The Second Half: The Millions’ Preview and Harper Perennial’s Big Deal

The Millions dropped its Most Anticipated: The Great Second-Half 2012 Book Preview this week. In what’s becoming a biannual tradition, the list boasts a number of big-name authors, such as Zadie Smith, Junot Díaz, Michael Chabon, George Saunders, and David Foster Wallace. Not too shabby. Head over to The Millions for the full scoop, but here are some details on the books that look most interesting to me:

John Brandon‘s A Million Heavens focuses on an oddball cast that gathers around the hospital bed of a comatose piano prodigy.  …  Up-and-comer Charles Yu, who I saw in January at the Key West Literary Seminar, releases what’s been called a Vonnegut-esque short story collection, Sorry Please Thank You.  …  Jonathan Evison offers an interesting take on the road novel with The Revised Fundamentals of Caregiving, wherein a man takes off across the West with a boy suffering from Muscular Dystrophy who’s been entrusted in his care.  …  Zadie Smith gets back to fiction with NW, a class novel set in London.  …  Junot DíazThis is How You Lose Her arrives in September, a story collection that has apparently already been published piece by piece in the New Yorker.  …  America’s sweetheart, Emma Straub, breaks out with her first novel, Laura Lamont’s Life in Pictures. … Chris Ware collects his Building Stories comic strips in Building Stories.  …  Roberto Bolaño continues his impressive posthumous production with Woes of the True Policeman, which returns to the Northern Mexico city of Santa Teresa, featured in 2666. This is believed to be Bolaño’s final unpublished novel. We shall see.  …  Tenth of December is George Saunders‘ fourth humorous short story collection, many of which, I believe, were also already published in the New Yorker.

A lot to like there.

Meanwhile, Harper Perennial and One Story are partnering to offer the digital editions of some of their short story collections at the low price of $1.99.  Check out the details on Harper Perennial’s Facebook page. It’s no secret to readers of this blog that I’m a huge fan of Harper Perennial. In fact, of the books being offered in this promotion, I’ve reviewed Ben Greenman‘s What He’s Poised to Do, Lydia Peelle‘s Reasons for and Advantages of Breathing, Rahul Mehta‘s Quarantine, and Justin Taylor‘s Everything Here is the Best Thing Ever. You can find the reviews here, here, here, and here. No matter your digital device, check out a few of these titles. You won’t be disappointed. (As far as I know, they also work in print. The discount doesn’t, however.)

February in Review

-I was lucky to see the National Christmas Tree when I was in Washington DC last month—as it fell over in a windstorm a couple weeks after I visited. My walking friend and I commented to each other at the time that the tree looked to be in pretty bad shape. Apparently it was! The tree I saw was installed during the Jimmy Carter presidency. A replacement will be planted this spring.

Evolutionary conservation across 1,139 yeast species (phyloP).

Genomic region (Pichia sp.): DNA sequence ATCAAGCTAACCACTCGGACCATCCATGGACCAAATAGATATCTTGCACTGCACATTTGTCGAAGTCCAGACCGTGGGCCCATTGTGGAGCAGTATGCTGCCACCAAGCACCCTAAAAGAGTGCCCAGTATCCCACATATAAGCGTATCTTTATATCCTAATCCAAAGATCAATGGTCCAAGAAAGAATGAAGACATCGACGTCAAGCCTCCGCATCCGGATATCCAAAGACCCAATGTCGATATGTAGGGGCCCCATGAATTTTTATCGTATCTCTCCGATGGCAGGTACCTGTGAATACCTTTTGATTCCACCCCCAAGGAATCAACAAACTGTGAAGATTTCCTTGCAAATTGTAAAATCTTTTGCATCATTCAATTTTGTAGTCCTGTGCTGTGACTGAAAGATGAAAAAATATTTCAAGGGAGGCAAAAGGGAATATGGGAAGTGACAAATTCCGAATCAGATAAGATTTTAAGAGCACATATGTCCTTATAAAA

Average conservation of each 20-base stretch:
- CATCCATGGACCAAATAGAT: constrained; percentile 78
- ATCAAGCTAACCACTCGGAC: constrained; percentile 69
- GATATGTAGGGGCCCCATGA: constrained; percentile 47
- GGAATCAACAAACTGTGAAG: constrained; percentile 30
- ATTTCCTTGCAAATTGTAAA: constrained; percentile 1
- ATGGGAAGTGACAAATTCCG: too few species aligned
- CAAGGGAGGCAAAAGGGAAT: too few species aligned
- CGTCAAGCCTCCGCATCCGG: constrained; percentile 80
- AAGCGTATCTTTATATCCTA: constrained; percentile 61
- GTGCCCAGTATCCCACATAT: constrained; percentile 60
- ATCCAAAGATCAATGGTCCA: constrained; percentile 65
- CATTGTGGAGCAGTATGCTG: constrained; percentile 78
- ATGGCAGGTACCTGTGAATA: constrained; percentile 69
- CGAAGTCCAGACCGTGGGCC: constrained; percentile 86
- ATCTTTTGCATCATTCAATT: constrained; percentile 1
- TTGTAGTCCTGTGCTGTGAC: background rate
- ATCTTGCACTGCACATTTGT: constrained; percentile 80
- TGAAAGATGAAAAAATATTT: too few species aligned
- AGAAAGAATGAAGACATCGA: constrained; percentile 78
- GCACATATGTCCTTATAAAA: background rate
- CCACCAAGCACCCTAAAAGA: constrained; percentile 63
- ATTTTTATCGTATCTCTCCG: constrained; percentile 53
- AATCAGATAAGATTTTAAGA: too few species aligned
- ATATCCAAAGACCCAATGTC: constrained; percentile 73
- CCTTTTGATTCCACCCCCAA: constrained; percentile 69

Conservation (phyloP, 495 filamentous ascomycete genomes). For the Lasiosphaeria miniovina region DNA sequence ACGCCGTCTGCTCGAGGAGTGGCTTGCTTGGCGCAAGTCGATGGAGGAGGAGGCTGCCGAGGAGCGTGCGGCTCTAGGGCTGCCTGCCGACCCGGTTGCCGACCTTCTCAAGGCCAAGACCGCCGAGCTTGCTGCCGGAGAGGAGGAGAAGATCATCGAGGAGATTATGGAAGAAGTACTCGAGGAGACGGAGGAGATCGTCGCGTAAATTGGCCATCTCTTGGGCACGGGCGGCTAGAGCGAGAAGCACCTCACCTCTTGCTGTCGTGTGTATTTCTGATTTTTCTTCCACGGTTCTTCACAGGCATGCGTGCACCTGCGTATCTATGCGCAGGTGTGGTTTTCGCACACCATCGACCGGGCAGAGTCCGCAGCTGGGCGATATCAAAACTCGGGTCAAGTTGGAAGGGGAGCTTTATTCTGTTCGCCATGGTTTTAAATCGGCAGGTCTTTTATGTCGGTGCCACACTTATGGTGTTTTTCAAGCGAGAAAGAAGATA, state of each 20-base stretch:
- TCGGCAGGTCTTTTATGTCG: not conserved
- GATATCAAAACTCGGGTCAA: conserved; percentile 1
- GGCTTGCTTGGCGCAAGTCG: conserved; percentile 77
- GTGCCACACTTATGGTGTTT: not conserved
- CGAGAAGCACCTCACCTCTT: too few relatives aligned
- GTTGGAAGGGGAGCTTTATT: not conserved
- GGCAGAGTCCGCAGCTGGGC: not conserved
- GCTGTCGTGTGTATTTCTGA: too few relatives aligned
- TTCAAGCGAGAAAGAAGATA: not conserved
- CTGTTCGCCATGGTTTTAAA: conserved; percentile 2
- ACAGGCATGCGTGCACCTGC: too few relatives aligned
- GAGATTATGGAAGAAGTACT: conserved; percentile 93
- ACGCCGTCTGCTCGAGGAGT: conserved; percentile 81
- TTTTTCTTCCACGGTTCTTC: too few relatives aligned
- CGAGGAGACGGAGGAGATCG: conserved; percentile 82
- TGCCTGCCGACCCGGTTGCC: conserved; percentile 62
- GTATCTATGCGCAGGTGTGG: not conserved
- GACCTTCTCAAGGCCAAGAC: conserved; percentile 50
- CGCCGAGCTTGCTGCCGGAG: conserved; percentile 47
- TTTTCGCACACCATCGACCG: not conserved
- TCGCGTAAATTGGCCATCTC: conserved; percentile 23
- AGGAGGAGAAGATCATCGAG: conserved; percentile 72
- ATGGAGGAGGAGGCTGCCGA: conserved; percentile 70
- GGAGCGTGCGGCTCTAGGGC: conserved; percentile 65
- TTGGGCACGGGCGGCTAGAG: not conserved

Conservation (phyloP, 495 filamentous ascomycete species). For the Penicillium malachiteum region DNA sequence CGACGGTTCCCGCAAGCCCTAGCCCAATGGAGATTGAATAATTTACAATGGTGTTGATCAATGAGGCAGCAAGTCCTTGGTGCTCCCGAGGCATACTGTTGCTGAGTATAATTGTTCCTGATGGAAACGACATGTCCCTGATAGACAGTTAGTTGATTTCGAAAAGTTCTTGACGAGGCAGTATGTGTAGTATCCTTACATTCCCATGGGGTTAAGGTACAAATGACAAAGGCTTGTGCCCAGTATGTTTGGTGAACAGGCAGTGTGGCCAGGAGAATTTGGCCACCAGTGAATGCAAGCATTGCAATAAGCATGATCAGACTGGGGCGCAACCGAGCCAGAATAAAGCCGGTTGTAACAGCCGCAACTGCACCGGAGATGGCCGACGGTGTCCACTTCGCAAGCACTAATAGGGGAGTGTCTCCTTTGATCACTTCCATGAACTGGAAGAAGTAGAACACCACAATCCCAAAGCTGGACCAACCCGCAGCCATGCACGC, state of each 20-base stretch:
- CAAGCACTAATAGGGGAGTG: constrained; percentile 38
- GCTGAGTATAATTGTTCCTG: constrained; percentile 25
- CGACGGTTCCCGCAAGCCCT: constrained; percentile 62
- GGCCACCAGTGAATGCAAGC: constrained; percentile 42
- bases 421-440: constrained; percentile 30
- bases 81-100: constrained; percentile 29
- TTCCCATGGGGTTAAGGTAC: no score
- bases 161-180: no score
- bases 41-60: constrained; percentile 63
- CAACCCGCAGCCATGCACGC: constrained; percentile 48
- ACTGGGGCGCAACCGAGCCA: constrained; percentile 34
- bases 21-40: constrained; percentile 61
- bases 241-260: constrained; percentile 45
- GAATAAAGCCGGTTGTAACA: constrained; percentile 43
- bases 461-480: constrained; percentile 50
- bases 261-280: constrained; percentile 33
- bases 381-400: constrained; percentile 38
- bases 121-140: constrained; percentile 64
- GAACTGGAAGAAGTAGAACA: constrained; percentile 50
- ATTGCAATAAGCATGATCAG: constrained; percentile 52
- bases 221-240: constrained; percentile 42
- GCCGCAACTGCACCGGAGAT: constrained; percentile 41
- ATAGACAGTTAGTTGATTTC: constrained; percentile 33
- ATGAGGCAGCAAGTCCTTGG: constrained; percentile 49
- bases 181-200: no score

Another cartoon from the Evening Omaha World-Herald, from 1918, this one on the threat global domination posed to local fishermen.

-The reviews I did last year for Justin Taylor’s Everything Here is the Best Thing Ever and Teddy Wayne’s Kapitoil were mentioned in a couple different Best Books of 2010 lists. Here are the links:

http://bygonebureau.com/2010/12/08/best-books-of-2010/

http://robaroundbooks.com/2010/09/afterthoughts-kapitoil-by-teddy-wayne/

-A healthy portion of “Welcome Home” was put up on Google Books, as it appeared in Best New American Voices 2009. It’s not all there, but most of it is.

-“Welcome Home” was also mentioned on the news page of the Arts & Sciences College at Creighton University, where I did my MA. I should note, however, that the story may be selected for the Warrior’s Journey coursework. Nothing is official as of yet. If I hear anything I’ll be sure to post about it, as having my work included in that program would certainly be my biggest accomplishment to date. I’m very proud that they asked to use the story.

-My review of Marcy Dermansky’s Bad Marie was published on The Millions.

Personal Rejection Notes, Requests for More, and Other Nice Versions of No Thanks

McSweeney’s, Epoch, and Shenandoah for “On a Train from the Place Called Valentine”; Missouri Review for “The First Night of My Down-and-Out Sex Life”; and Crab Creek Review for “These Things That Save Us.”

Now Reading

Greetings from Below by David Philip Mullins.

Just Finished

The Sun Also Rises by Ernest Hemingway. “I overtipped him. That made him happy. It felt comfortable to be in a country where it is so simple to make people happy. You can never tell whether a Spanish waiter will thank you. Everything is on such a clear financial basis in France. It is the simplest country to live in. No one makes things complicated by becoming your friend for any obscure reason. If you want people to like you you have only to spend a little money. I spent a little money and the waiter liked me. He appreciated my valuable qualities. He would be glad to see me back.”

Nowhere Man by Aleksandar Hemon. A fantastic novel. Smart, melancholy and funny. I’ve only read two of his books so far, but Hemon is one of my favorite writers. He’s really great, and I need to make the time to read all of his work.

Up Next

Other People We Married by Emma Straub.

[Note: I’m trying something new with the format for these posts, going to whole months in review rather than what was turning out to be 3-4 weeks in review. It isn’t much of a change, except that I’ll be pulling the longer topical and reflective sections out and making those into their own posts. The month in review posts will be more bullet point stuff. Not much of a change in content, but more and smaller posts. Hopefully that’s a little easier to consume.]